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Much of the state is fenced to keep cattle in and keep cattle out.  Nick from Rogue Panda describes to me that Arizona is a “fence out” state, which means it is the responsibility of the landowner to prevent grazing cattle from entering their properly, not the other way around.  Nick spent some years doing trail work on public lands in the west.  In many states, it is the responsibility of the rancher to contain their cattle which becomes a financial burden considering the massive land tracts in the west, so the “fence out” principle is pro-ranching.

Here, a fence divides grazing lands on the right and non-grazing lands on the left.

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Pines, volcanics, sunshine, and sweet, sweet singletrack.

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General Springs.

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General Springs Cabin.

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At the edge of the Mogollon Rim is a brief section of trail called the Pipeline Trail, a several hundred foot scramble up, or down in our case.  Our first impression was, “so, this must be the rim”.

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Aside from the Colorado River we cross the first flowing water on the Arizona Trail just below the rim.  Naturally, we splash in a knee-deep pool.

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Tarantula.

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Some chunk, but lots of great trail.  There are large sections which require hiking, but the overall experience in positive.

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The trail crosses many drainages which means lots of fresh water, and lots of short climbs and descents.  This is some fine technical riding.

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Burn.

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Juniper.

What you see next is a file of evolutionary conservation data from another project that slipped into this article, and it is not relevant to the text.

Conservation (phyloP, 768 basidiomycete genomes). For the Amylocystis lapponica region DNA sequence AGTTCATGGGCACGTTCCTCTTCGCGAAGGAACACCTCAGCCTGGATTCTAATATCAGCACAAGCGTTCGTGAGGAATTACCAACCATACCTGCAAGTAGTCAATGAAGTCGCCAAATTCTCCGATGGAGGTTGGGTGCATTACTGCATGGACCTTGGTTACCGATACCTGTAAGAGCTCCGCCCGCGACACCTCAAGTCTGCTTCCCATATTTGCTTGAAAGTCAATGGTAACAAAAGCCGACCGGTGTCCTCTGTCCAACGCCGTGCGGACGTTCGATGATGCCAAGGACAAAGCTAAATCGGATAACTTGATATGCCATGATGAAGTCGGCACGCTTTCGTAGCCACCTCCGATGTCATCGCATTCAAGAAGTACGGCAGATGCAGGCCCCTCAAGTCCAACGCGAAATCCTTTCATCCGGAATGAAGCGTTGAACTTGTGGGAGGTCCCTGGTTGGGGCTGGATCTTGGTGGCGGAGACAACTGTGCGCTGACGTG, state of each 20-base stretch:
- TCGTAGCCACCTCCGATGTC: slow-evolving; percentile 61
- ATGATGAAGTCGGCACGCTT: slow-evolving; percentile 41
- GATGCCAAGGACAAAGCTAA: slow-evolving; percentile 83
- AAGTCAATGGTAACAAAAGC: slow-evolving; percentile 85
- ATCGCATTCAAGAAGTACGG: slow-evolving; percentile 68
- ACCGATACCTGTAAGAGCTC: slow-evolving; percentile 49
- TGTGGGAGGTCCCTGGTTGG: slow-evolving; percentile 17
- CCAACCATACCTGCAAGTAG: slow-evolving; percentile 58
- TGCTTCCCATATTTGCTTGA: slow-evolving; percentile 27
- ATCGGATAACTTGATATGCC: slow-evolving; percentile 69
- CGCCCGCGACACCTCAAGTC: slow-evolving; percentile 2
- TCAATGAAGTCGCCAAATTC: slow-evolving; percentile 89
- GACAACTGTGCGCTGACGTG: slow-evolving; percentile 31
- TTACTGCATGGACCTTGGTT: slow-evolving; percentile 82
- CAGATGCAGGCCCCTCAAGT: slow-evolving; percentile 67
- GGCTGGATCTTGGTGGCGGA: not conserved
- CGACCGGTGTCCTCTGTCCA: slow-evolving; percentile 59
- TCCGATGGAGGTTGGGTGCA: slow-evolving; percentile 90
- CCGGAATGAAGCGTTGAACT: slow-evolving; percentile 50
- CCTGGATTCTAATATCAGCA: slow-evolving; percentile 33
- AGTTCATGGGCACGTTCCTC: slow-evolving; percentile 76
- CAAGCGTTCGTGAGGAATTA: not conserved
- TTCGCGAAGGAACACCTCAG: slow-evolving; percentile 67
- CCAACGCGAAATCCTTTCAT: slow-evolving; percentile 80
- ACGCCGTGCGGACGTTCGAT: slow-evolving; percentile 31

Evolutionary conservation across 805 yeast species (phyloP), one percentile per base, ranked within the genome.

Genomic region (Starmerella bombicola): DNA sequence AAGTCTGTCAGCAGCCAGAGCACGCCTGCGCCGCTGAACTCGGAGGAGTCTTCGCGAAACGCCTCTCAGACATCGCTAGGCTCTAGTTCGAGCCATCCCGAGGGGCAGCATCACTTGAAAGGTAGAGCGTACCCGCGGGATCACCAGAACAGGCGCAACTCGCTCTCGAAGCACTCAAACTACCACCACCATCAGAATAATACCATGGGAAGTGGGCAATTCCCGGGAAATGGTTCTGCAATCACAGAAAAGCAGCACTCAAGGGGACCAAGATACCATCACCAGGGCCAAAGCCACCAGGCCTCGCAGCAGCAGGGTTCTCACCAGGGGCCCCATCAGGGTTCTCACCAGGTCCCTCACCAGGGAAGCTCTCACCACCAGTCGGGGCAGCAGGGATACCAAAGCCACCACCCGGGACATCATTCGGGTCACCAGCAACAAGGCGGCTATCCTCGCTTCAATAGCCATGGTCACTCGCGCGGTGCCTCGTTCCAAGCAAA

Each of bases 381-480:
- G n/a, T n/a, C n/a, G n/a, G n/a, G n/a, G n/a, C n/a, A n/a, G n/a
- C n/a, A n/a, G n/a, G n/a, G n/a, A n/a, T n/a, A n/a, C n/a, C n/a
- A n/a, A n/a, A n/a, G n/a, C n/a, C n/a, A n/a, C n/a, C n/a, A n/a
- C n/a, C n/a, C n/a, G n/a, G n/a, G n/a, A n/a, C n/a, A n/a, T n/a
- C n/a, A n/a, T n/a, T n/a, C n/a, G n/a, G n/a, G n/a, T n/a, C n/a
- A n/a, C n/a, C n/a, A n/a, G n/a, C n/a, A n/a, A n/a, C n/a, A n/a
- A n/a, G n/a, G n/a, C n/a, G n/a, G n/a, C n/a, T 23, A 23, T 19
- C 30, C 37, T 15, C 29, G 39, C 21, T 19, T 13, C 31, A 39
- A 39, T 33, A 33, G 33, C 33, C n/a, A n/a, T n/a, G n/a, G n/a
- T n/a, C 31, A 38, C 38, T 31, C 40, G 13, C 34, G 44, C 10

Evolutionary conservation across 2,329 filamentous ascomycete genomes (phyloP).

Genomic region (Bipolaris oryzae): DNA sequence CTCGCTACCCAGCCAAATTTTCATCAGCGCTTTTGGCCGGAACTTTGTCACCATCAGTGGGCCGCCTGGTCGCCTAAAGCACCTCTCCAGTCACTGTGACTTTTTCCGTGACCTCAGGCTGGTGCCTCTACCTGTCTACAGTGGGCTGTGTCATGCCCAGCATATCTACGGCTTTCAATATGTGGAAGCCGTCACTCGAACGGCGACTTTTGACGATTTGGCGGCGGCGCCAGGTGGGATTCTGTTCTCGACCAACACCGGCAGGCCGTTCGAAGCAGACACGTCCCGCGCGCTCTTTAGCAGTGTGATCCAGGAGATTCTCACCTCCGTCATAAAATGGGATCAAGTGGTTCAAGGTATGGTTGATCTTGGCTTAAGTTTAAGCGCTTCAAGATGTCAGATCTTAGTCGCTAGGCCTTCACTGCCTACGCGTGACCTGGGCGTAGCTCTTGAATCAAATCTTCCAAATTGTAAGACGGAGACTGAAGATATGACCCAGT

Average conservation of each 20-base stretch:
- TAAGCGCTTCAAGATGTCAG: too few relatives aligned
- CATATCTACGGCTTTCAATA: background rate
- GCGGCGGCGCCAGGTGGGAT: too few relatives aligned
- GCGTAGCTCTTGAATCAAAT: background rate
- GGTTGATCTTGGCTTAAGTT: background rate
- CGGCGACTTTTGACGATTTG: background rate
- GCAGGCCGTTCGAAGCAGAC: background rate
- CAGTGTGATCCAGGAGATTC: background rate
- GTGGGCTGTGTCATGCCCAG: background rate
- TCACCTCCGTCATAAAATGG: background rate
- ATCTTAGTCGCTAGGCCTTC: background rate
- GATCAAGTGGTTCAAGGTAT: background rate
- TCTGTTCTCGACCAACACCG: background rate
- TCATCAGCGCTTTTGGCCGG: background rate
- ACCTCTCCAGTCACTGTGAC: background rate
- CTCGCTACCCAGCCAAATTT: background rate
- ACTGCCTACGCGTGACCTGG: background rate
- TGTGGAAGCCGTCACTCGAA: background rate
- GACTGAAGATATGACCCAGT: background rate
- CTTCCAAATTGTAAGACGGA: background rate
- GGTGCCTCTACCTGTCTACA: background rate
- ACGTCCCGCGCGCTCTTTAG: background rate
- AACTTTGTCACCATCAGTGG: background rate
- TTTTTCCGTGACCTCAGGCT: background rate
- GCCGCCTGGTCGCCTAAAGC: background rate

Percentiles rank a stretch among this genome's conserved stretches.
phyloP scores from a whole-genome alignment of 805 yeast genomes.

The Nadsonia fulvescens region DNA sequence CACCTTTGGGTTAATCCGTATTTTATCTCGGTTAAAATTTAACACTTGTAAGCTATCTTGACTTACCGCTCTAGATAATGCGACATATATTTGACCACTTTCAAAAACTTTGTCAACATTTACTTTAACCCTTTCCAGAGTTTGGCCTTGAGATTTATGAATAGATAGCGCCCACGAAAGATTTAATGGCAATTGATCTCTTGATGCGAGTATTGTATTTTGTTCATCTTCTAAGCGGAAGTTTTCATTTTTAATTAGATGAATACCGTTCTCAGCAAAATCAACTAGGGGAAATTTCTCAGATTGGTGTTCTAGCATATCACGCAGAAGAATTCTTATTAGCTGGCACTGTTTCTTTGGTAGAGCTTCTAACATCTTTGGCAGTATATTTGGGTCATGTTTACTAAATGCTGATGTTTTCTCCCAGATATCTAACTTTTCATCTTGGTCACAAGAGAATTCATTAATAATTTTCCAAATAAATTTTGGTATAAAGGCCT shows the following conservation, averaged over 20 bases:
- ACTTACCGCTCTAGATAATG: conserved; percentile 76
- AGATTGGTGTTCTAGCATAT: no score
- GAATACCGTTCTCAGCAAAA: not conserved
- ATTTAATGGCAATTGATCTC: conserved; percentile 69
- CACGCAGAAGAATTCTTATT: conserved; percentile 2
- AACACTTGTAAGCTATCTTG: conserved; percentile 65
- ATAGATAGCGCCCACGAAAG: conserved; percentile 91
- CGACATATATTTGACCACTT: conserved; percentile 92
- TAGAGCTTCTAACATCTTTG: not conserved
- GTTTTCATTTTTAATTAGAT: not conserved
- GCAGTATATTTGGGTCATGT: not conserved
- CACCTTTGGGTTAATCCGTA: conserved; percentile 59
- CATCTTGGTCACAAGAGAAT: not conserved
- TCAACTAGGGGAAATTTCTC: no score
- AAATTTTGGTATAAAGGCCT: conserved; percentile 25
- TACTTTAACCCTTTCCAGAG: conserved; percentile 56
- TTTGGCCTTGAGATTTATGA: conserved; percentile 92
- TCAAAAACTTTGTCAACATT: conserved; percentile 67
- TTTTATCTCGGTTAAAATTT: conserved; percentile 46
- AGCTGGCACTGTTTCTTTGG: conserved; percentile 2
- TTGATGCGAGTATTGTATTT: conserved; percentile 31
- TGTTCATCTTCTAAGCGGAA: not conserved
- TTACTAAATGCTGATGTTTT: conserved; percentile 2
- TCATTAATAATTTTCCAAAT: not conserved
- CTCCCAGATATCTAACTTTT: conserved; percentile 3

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Shred.

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Newer AZT signage on the right, older Highline signage on the left.  The Highline Trail is a classic in Arizona.  The descent down to the Geronimo Trailhead—southbound, remember— is awesome!

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We finish the night by descending the final 800ft into Pine in near darkness, an exciting and frightening challenge at the end of a proper full day of riding.  Lael still doesn’t have the guts for such stuff, but my new pink bike nails it.  The geometry of the Meriwether, the Pike fork, a fresh pair of Ardent tires– they let me do things I shouldn’t.

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The following day we ride through Payson, stopping to dip in the East Verde River.  Surface water in Arizona is a precious resource.  I am sure to swim in all of it.

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Descending from Payson, adjacent to the Beeline Hwy.

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Jake’s Corner.

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Resupply in rural Arizona.  Okocim beer was a staple from our time in Poland.  This is the first time I have seen it in the US, at a small grocery in Tonto Basin, AZ.  Reminds us of our time with Przemek in Poland and Ukraine.

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Rural America is beautiful.

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Theodore Roosevelt Lake, collected from the upper Salt River drainage.